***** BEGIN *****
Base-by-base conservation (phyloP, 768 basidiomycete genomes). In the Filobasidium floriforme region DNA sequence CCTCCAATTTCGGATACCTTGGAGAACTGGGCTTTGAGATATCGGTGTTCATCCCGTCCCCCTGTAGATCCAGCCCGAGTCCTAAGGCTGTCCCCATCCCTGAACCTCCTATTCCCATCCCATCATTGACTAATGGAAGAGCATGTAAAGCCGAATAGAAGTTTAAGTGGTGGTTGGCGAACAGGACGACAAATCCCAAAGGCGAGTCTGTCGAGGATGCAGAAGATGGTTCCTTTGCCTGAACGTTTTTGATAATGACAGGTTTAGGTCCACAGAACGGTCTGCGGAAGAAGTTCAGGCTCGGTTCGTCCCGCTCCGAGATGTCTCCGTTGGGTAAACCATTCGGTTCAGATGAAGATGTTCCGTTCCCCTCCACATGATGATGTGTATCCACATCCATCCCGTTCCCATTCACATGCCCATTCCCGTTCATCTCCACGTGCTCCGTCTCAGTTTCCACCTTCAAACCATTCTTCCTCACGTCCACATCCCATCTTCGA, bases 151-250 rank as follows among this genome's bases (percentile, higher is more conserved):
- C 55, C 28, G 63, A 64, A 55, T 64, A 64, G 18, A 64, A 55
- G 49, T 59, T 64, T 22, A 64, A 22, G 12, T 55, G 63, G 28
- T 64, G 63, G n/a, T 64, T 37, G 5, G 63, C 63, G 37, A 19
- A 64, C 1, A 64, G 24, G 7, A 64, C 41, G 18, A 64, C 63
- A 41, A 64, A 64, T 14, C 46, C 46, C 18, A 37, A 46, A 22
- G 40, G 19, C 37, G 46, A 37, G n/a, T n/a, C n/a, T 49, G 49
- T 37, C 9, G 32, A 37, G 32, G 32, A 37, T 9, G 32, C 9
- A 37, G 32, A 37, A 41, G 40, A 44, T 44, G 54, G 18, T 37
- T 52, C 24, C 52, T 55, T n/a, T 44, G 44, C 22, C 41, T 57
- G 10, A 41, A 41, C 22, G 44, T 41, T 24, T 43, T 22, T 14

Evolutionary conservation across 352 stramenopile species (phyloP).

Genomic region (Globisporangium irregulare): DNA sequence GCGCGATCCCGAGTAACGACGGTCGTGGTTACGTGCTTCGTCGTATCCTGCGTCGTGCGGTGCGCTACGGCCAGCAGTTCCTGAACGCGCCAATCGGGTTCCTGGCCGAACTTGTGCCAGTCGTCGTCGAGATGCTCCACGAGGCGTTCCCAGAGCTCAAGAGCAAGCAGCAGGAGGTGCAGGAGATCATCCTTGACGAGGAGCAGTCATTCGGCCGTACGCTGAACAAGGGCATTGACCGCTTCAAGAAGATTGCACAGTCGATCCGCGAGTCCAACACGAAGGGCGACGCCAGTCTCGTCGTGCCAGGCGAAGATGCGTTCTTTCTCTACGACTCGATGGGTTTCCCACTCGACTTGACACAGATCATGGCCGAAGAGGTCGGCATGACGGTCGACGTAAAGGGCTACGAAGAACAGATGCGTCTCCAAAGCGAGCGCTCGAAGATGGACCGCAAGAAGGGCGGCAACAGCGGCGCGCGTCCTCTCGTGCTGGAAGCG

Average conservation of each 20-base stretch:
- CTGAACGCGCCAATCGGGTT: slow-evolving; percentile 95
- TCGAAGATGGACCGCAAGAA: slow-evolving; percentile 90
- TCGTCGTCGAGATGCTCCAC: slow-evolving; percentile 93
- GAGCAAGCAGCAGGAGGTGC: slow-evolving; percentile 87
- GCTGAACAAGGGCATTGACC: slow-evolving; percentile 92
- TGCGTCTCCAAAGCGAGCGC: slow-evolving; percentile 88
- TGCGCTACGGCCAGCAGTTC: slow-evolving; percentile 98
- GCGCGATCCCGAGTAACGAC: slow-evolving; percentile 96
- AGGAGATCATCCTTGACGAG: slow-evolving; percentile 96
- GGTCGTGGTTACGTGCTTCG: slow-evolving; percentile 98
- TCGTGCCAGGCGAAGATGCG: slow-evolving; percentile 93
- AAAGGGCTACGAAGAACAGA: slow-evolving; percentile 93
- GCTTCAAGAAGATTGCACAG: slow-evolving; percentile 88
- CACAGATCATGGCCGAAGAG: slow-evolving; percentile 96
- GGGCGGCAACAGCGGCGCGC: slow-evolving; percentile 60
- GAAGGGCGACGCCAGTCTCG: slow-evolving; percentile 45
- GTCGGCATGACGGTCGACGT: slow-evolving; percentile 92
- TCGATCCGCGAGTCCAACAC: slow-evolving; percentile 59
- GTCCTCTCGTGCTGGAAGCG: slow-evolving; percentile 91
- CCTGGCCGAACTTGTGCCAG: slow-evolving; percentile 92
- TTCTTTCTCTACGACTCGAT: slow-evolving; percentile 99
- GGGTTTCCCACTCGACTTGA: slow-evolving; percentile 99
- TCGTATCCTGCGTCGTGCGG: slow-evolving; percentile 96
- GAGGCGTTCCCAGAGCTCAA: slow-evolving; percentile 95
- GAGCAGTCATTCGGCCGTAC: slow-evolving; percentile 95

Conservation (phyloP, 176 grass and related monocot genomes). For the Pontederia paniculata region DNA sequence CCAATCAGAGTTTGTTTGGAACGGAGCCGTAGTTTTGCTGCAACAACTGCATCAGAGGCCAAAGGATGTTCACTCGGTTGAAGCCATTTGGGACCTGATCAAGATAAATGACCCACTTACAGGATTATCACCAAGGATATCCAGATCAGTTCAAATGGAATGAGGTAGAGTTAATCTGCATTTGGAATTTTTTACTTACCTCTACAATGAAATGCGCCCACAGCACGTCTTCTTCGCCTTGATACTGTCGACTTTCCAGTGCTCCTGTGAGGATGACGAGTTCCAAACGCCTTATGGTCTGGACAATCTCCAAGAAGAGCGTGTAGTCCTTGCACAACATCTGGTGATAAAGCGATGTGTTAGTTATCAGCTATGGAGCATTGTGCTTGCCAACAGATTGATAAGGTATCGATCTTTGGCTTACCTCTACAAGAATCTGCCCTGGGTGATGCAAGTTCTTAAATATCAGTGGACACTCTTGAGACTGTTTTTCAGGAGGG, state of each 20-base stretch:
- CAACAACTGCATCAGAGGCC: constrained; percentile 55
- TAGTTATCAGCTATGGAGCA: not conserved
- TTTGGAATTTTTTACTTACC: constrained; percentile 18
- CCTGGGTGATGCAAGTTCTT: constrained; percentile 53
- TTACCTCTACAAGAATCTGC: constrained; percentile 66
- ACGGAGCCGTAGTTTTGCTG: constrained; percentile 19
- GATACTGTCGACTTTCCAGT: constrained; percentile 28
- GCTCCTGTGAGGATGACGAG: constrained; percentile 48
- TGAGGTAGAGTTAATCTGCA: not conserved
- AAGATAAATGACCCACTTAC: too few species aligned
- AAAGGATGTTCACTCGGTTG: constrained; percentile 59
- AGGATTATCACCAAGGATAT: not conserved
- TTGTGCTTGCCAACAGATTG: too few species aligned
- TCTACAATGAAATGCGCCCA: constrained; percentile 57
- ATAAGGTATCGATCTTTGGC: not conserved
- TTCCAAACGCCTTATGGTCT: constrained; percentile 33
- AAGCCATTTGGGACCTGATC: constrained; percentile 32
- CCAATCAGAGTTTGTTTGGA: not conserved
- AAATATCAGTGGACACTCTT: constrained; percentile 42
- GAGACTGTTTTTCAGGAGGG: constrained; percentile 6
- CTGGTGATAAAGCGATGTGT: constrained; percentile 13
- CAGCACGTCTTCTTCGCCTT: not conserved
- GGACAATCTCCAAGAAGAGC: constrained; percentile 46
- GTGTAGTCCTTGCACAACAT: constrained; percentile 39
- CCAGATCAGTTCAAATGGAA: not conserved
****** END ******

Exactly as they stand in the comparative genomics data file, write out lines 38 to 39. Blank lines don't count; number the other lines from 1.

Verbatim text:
- GAGGCGTTCCCAGAGCTCAA: slow-evolving; percentile 95
- GAGCAGTCATTCGGCCGTAC: slow-evolving; percentile 95